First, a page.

Sunday, May 28, 2023

Dieuwe de Boer: De Boer v NZ Police

It has been well over 3 years since Police raided my family home at dinner time on the hunt for illegal firearms. I had plenty of legal firearms in my arsenal to show them but, after turning my house upside down for over an hour, they left empty-handed. I was left wondering: why and how did this happen?

My initial requests for information were denied under the doctrine of “active investigation” and so, on the advice of a lawyer, I began civil court proceedings. These were filed days before the COVID lockdown, at the time the courts had a backlog of up to a year. That backlog had grown to three years before my case finally got in front of a judge. It took so long that the original judge assigned to the case was long retired.

Our pleadings were based on three clauses: trespass, breach of privacy, and breach of parliamentary privilege.

Two weeks ago, we had our day in court. While judgement has been reserved and could be a month or more off, I can write briefly about what I heard and experienced – a report from the courtroom on my own case. Many documents and other transcripts of the case will be worthy of revelation and detailed discussion once judgement has been passed, regardless of the outcome.

The following account is adapted from my notes taken in court.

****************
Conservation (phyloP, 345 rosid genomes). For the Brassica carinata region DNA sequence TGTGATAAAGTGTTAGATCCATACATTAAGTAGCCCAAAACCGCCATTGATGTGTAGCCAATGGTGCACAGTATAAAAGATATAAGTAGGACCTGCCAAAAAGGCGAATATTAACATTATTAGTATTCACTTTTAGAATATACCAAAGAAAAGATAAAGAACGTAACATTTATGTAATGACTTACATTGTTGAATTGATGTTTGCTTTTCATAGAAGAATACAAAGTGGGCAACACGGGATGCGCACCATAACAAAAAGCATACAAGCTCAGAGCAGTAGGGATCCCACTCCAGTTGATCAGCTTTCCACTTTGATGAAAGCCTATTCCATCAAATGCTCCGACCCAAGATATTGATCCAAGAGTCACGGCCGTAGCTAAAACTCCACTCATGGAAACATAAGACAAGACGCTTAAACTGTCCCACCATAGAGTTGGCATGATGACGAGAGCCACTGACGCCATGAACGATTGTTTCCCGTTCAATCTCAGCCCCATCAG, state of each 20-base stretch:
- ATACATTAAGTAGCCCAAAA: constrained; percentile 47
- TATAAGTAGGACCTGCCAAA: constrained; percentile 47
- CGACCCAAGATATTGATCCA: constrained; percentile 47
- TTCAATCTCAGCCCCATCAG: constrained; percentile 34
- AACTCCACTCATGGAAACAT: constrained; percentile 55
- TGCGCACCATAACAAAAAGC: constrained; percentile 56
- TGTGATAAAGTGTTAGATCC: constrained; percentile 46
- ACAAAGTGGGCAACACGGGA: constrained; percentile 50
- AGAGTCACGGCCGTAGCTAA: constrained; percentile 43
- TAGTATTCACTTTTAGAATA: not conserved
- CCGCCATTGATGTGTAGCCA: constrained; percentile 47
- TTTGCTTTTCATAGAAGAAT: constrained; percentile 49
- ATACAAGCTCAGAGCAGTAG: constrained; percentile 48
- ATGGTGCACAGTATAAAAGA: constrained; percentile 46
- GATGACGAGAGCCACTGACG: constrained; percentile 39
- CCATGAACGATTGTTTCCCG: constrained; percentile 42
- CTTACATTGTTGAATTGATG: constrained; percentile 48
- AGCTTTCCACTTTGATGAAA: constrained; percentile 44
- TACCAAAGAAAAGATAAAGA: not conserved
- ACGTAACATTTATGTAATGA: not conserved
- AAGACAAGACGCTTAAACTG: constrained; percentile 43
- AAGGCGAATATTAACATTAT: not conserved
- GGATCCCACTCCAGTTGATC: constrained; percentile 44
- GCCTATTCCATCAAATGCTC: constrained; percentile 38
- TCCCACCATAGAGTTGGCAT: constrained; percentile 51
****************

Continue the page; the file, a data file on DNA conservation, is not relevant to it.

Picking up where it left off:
Our expert witness was able to take the stand in the morning and explain that the firearm the police were looking for (a .22 calibre lever-action rifle) was not required to be registered with the Police, both before and after the Arms Amendment of 2019. It was a firearm that was easy to modify, and he testified that Police actually asked people to simply keep and modify them so that they wouldn’t have to pay out for these small rabbit hunting guns that were caught up in the sweeping legislation that targeted military-style firearms. The firearm itself was never banned and only the tube magazine had to have its capacity reduced through a simple modification, at which point it could have been retained or legally sold without Police ever knowing about it.

Our lawyer laid out our case in his opening statements. The Police had acted on an “anonymous” request received two months prior and never demonstrated, in either the warrant application or the discovered documents, that they tried to verify the information was true. The “informant” (who offered no actual knowledge or evidence that I had done anything wrong) demonstrated a hostile attitude towards me, called me a “hateful individual” and asked to be “anonymous” even though the Police knew who the person was. In the warrant application, Police did not disclose the political motivation or personal hostility of the person who they used as a trigger for the investigation and subsequent raid. The email itself was completely omitted so that the courts could not know the motivation behind the request they signed off on.